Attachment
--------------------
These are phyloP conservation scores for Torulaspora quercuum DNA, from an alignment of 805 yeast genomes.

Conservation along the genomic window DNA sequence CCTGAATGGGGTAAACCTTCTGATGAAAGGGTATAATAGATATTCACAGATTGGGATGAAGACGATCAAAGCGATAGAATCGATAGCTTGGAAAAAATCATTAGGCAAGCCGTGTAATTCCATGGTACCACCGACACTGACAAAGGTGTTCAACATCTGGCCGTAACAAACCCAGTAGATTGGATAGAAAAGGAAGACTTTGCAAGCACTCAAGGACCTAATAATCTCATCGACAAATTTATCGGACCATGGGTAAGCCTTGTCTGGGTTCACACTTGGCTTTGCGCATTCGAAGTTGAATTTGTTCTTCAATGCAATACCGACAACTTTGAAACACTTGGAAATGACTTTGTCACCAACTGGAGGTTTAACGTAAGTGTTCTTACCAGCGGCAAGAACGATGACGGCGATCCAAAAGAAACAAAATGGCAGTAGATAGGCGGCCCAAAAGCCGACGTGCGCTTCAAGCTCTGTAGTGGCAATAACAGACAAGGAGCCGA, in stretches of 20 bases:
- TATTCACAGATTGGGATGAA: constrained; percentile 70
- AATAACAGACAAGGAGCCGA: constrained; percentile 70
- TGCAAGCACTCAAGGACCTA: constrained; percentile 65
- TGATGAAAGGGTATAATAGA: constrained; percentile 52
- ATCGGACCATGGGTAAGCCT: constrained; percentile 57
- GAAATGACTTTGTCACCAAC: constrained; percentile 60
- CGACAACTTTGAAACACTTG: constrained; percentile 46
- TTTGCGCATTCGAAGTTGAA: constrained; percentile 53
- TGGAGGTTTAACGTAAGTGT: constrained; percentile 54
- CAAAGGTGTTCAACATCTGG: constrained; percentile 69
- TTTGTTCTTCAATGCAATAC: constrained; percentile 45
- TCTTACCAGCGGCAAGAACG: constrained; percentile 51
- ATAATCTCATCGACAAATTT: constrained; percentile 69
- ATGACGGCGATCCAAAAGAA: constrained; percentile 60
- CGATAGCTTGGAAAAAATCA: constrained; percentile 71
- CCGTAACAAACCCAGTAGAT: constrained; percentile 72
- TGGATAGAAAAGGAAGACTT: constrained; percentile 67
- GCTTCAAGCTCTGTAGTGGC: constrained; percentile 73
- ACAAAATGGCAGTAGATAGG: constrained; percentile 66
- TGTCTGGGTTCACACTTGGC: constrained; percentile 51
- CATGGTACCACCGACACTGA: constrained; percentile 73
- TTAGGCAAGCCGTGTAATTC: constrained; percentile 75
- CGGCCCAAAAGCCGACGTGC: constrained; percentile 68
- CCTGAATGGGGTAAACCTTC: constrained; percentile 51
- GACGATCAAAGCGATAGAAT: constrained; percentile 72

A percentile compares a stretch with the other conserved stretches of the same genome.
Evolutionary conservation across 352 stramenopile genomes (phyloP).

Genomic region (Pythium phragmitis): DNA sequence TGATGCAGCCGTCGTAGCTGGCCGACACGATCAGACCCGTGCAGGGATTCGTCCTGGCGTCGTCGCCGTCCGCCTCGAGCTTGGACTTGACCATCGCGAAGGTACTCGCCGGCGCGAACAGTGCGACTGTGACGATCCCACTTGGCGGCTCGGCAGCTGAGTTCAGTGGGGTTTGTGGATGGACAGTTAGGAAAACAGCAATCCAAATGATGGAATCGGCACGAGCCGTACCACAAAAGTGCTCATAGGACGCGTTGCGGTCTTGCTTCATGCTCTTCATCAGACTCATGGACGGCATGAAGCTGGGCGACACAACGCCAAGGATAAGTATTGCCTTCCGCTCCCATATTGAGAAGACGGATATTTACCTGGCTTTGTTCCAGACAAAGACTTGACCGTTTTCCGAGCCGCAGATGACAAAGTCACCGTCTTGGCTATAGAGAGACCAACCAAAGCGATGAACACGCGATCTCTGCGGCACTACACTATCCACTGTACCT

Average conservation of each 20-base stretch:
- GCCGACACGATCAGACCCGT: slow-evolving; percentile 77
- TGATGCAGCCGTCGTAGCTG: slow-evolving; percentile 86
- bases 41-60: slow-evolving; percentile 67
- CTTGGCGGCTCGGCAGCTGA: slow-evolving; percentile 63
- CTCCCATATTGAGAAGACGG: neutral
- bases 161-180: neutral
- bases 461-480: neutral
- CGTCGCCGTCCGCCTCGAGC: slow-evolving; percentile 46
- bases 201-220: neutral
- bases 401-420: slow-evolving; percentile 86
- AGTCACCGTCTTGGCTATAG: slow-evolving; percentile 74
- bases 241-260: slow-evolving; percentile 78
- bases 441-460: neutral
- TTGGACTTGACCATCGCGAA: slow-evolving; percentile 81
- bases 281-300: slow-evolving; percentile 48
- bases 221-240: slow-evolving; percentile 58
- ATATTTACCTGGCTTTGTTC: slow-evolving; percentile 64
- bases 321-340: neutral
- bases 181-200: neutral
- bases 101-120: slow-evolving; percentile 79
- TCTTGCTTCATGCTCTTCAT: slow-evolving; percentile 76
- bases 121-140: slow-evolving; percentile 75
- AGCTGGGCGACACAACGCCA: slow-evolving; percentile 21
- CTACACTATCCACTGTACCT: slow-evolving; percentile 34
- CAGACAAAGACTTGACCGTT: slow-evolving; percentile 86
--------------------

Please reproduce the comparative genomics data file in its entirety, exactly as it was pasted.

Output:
These are phyloP conservation scores for Torulaspora quercuum DNA, from an alignment of 805 yeast genomes.

Conservation along the genomic window DNA sequence CCTGAATGGGGTAAACCTTCTGATGAAAGGGTATAATAGATATTCACAGATTGGGATGAAGACGATCAAAGCGATAGAATCGATAGCTTGGAAAAAATCATTAGGCAAGCCGTGTAATTCCATGGTACCACCGACACTGACAAAGGTGTTCAACATCTGGCCGTAACAAACCCAGTAGATTGGATAGAAAAGGAAGACTTTGCAAGCACTCAAGGACCTAATAATCTCATCGACAAATTTATCGGACCATGGGTAAGCCTTGTCTGGGTTCACACTTGGCTTTGCGCATTCGAAGTTGAATTTGTTCTTCAATGCAATACCGACAACTTTGAAACACTTGGAAATGACTTTGTCACCAACTGGAGGTTTAACGTAAGTGTTCTTACCAGCGGCAAGAACGATGACGGCGATCCAAAAGAAACAAAATGGCAGTAGATAGGCGGCCCAAAAGCCGACGTGCGCTTCAAGCTCTGTAGTGGCAATAACAGACAAGGAGCCGA, in stretches of 20 bases:
- TATTCACAGATTGGGATGAA: constrained; percentile 70
- AATAACAGACAAGGAGCCGA: constrained; percentile 70
- TGCAAGCACTCAAGGACCTA: constrained; percentile 65
- TGATGAAAGGGTATAATAGA: constrained; percentile 52
- ATCGGACCATGGGTAAGCCT: constrained; percentile 57
- GAAATGACTTTGTCACCAAC: constrained; percentile 60
- CGACAACTTTGAAACACTTG: constrained; percentile 46
- TTTGCGCATTCGAAGTTGAA: constrained; percentile 53
- TGGAGGTTTAACGTAAGTGT: constrained; percentile 54
- CAAAGGTGTTCAACATCTGG: constrained; percentile 69
- TTTGTTCTTCAATGCAATAC: constrained; percentile 45
- TCTTACCAGCGGCAAGAACG: constrained; percentile 51
- ATAATCTCATCGACAAATTT: constrained; percentile 69
- ATGACGGCGATCCAAAAGAA: constrained; percentile 60
- CGATAGCTTGGAAAAAATCA: constrained; percentile 71
- CCGTAACAAACCCAGTAGAT: constrained; percentile 72
- TGGATAGAAAAGGAAGACTT: constrained; percentile 67
- GCTTCAAGCTCTGTAGTGGC: constrained; percentile 73
- ACAAAATGGCAGTAGATAGG: constrained; percentile 66
- TGTCTGGGTTCACACTTGGC: constrained; percentile 51
- CATGGTACCACCGACACTGA: constrained; percentile 73
- TTAGGCAAGCCGTGTAATTC: constrained; percentile 75
- CGGCCCAAAAGCCGACGTGC: constrained; percentile 68
- CCTGAATGGGGTAAACCTTC: constrained; percentile 51
- GACGATCAAAGCGATAGAAT: constrained; percentile 72

A percentile compares a stretch with the other conserved stretches of the same genome.
Evolutionary conservation across 352 stramenopile genomes (phyloP).

Genomic region (Pythium phragmitis): DNA sequence TGATGCAGCCGTCGTAGCTGGCCGACACGATCAGACCCGTGCAGGGATTCGTCCTGGCGTCGTCGCCGTCCGCCTCGAGCTTGGACTTGACCATCGCGAAGGTACTCGCCGGCGCGAACAGTGCGACTGTGACGATCCCACTTGGCGGCTCGGCAGCTGAGTTCAGTGGGGTTTGTGGATGGACAGTTAGGAAAACAGCAATCCAAATGATGGAATCGGCACGAGCCGTACCACAAAAGTGCTCATAGGACGCGTTGCGGTCTTGCTTCATGCTCTTCATCAGACTCATGGACGGCATGAAGCTGGGCGACACAACGCCAAGGATAAGTATTGCCTTCCGCTCCCATATTGAGAAGACGGATATTTACCTGGCTTTGTTCCAGACAAAGACTTGACCGTTTTCCGAGCCGCAGATGACAAAGTCACCGTCTTGGCTATAGAGAGACCAACCAAAGCGATGAACACGCGATCTCTGCGGCACTACACTATCCACTGTACCT

Average conservation of each 20-base stretch:
- GCCGACACGATCAGACCCGT: slow-evolving; percentile 77
- TGATGCAGCCGTCGTAGCTG: slow-evolving; percentile 86
- bases 41-60: slow-evolving; percentile 67
- CTTGGCGGCTCGGCAGCTGA: slow-evolving; percentile 63
- CTCCCATATTGAGAAGACGG: neutral
- bases 161-180: neutral
- bases 461-480: neutral
- CGTCGCCGTCCGCCTCGAGC: slow-evolving; percentile 46
- bases 201-220: neutral
- bases 401-420: slow-evolving; percentile 86
- AGTCACCGTCTTGGCTATAG: slow-evolving; percentile 74
- bases 241-260: slow-evolving; percentile 78
- bases 441-460: neutral
- TTGGACTTGACCATCGCGAA: slow-evolving; percentile 81
- bases 281-300: slow-evolving; percentile 48
- bases 221-240: slow-evolving; percentile 58
- ATATTTACCTGGCTTTGTTC: slow-evolving; percentile 64
- bases 321-340: neutral
- bases 181-200: neutral
- bases 101-120: slow-evolving; percentile 79
- TCTTGCTTCATGCTCTTCAT: slow-evolving; percentile 76
- bases 121-140: slow-evolving; percentile 75
- AGCTGGGCGACACAACGCCA: slow-evolving; percentile 21
- CTACACTATCCACTGTACCT: slow-evolving; percentile 34
- CAGACAAAGACTTGACCGTT: slow-evolving; percentile 86